We fans are not as good as the people on the field, court, rink or track. They simply are better athletes than us. That is why we are fans. I understand that sometimes that is hard to accept, but if the case were otherwise, we would not be fans — we would be players. With that in mind, we need to now understand our part, as fans, in the game.
The art of heckling is a time-honored tradition that goes hand in hand with sports. From a young age, we learn different tactics to get our voice heard from the stands. To make the players on the field think about your voice the next time something big happens—this is the epitome of “getting in the players’ head.”
You want them to prove you wrong. You want them to hear your voice and tell you to shut up. You want them to think about the words you are saying so much that they stop focusing on the game. The moment they acknowledge your voice is the moment they make their first mistake.
But as we all know, this is sometimes not feasible when facing a well-coached or generally talented team. At which point, all of your gibberish toward the game is aimed at getting laughs from your friends or the rest of the fans around you.
However, the best games are when those two aspects of shit-talking, the time with your friends and creativity, combine into one magical experience of feeling like you had a hand in the game’s results.
A prime example of this happened at UC Irvine men’s soccer’s NCAA second-round match against Cal Poly San Luis Obispo.
As the game kicked off, my section in the stands decided to establish itself as the loud student section.
Upon suggestion from the Oracle, our section started the night by yelling, “SUCKS!” after each of the opposing players’ names were announced at the start of the game. This is not something special or new, but should be implemented at each game as a thing of tradition.
However, there was one player on the field that night who wished he had stayed home: Cal Poly keeper, whom we referred to as Franco (Note: His actual name is Eric Franco).
At around 10 minutes into the second half, our section got word of his name and started unleashing on that guy. We started with the easy ones: “Franco you suck!,” “Franco, you are ugly” and “Don’t miss it, Franco.” You know, the usual.
And then it happened. One of us started harping on Franco’s size and how short he was. We all jumped on the band-wagon and went for every short joke possible. This, again, was mainly for our own amusement. That is until we all saw him get irritated.
Like an idiot, Franco started spitting in our direction and doing some pointless hip-flexor stretches in obvious response to our taunts.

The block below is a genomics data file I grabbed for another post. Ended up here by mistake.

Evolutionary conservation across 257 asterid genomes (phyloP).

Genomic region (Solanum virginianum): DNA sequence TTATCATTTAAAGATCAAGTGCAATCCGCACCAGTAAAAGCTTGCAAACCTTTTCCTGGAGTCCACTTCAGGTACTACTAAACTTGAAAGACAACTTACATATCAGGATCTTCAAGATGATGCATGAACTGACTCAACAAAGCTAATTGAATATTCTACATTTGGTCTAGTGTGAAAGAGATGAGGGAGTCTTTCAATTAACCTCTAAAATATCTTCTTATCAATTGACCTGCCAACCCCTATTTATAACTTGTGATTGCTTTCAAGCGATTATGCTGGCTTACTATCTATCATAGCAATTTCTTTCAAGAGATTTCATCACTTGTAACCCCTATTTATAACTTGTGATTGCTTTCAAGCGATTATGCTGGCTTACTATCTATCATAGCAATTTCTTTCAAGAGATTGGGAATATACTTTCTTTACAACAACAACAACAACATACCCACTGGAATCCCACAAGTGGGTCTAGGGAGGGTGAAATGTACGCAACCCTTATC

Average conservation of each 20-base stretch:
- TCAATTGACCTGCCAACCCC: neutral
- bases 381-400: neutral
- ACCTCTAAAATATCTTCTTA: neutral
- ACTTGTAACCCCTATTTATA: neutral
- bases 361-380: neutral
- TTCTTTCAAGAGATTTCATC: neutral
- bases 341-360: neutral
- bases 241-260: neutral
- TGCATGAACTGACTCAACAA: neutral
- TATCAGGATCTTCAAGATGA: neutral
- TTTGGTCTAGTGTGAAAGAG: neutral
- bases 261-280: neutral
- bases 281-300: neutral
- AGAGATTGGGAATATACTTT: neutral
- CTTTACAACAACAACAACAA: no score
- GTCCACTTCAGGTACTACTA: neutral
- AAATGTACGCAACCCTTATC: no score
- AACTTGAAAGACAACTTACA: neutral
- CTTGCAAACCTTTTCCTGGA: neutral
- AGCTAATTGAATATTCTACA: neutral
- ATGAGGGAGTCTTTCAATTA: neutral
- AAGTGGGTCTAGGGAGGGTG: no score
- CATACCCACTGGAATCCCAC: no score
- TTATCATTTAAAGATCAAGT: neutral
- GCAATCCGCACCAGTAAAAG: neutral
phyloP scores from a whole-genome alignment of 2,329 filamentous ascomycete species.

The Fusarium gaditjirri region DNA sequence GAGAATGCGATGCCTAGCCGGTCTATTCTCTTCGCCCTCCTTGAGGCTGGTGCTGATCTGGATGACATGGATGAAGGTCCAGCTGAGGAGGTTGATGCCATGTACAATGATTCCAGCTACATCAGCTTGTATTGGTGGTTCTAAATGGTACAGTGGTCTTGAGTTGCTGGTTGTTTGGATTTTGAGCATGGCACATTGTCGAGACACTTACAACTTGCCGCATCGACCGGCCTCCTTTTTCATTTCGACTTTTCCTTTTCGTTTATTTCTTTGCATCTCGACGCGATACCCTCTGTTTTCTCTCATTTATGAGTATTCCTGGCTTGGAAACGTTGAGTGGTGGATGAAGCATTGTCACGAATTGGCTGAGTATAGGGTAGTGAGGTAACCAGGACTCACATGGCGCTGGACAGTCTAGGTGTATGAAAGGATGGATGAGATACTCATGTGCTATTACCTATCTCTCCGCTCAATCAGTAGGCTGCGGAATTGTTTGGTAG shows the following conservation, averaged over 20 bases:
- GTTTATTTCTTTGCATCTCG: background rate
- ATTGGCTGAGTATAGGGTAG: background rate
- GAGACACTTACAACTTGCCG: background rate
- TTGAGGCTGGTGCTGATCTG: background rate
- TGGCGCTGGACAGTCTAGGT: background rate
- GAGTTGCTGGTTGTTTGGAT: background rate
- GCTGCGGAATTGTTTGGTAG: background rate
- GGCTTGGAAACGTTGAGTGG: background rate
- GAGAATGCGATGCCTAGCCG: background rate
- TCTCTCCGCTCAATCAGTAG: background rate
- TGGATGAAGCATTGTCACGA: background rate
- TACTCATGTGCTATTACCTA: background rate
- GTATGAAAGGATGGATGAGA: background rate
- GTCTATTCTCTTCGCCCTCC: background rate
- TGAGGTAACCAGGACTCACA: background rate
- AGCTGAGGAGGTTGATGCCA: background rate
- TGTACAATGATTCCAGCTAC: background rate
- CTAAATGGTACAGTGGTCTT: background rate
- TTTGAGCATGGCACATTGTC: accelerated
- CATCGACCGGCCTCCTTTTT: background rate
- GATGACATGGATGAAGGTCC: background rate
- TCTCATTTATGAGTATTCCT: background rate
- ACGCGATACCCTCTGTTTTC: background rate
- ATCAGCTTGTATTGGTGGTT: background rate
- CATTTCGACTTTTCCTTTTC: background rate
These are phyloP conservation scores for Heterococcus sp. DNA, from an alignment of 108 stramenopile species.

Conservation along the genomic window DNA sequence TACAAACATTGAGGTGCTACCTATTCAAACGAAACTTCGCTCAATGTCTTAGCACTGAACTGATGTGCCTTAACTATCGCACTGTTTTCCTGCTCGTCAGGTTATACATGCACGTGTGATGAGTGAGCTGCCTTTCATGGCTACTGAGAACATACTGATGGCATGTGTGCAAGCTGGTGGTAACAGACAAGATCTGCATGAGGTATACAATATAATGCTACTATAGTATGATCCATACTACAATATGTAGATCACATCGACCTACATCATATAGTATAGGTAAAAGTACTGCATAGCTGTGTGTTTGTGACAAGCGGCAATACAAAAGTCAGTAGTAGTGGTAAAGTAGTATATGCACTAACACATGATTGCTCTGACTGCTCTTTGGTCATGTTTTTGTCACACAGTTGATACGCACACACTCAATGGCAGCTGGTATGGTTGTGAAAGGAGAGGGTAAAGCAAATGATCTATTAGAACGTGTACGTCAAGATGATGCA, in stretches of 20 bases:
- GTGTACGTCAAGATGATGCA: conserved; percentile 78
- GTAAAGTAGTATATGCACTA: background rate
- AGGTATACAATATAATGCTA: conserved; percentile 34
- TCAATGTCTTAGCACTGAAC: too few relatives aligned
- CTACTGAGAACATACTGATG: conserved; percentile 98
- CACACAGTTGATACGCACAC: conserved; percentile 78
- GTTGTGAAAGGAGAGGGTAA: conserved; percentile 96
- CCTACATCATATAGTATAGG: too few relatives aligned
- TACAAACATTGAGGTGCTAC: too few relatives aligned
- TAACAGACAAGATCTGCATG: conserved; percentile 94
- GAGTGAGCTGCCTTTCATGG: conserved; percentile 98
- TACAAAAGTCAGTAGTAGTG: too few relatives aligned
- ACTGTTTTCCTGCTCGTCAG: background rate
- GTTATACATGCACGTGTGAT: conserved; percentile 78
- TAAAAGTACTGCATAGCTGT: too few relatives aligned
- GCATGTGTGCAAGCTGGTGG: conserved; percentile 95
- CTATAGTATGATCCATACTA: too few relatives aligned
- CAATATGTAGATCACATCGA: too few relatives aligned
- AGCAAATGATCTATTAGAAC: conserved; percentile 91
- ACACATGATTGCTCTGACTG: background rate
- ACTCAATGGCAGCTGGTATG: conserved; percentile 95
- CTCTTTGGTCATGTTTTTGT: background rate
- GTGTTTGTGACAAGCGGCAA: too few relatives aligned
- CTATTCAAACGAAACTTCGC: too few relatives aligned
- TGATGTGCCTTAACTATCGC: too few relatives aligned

So, one of us promptly yelled, “Oh yeah, Franco, stretch out those little legs.”
And that was the start of Franco’s bad night. His confidence was shot. He started pacing awkwardly around his box when the ball was at the other end and yelling random things that he wasn’t yelling before. With every small joke, we were getting further in his head.
It was beautiful.
Every time the ball was on the other end or whenever he touched it, he was hearing from one of us.
“Your gloves are getting slippery, Franco!” (It was raining) “Can you even touch the crossbar?” or “Big West Goalie of the Year? I want a recount you jackass.”
We were all getting into it. The Oracle was throwing out lines like, “Respect the game and the game will respect you.” I kept calling him a gnome and once Irving Garcia scored his second goal, we all started chanted his name in unison. Even the little kids next to us were getting into it, chanting “Franco sucks” right along with us.
And after Franco gave up three goals and his team went home crying, as a section, we felt like we had a part in it.
Of course, it was our guys that put the ball in the net and by no means am I taking anything away from them. But as fans, we would like to think that we played our small part. I know for a fact Franco thought about us on the bus ride back to Cal Poly. Because of that, our night was that much better and I realized that if students at the games always did this, Irvine would dominate.
The Completely Insane Anteaters does its part with some good lines, but if everyone started putting their two cents in, games would be hilarious.
Sometimes it is hard to get it going, but all you have to do is sit in front or with a group of students and you will realize everyone wants to do it too. It’s sports, people. Let’s start treating it that way.
Special thanks to our section: Oracle, Jeff, Alex, Shawna, Matt, Brendon, Hannah, Andrew, John, Paul and the surf-team dude in the green poncho.
Look out for the Hypothesis and Oracle collaboration on how and when to taunt at UCI games coming next quarter.
Don’t believe the hype, believe the Hypothesis.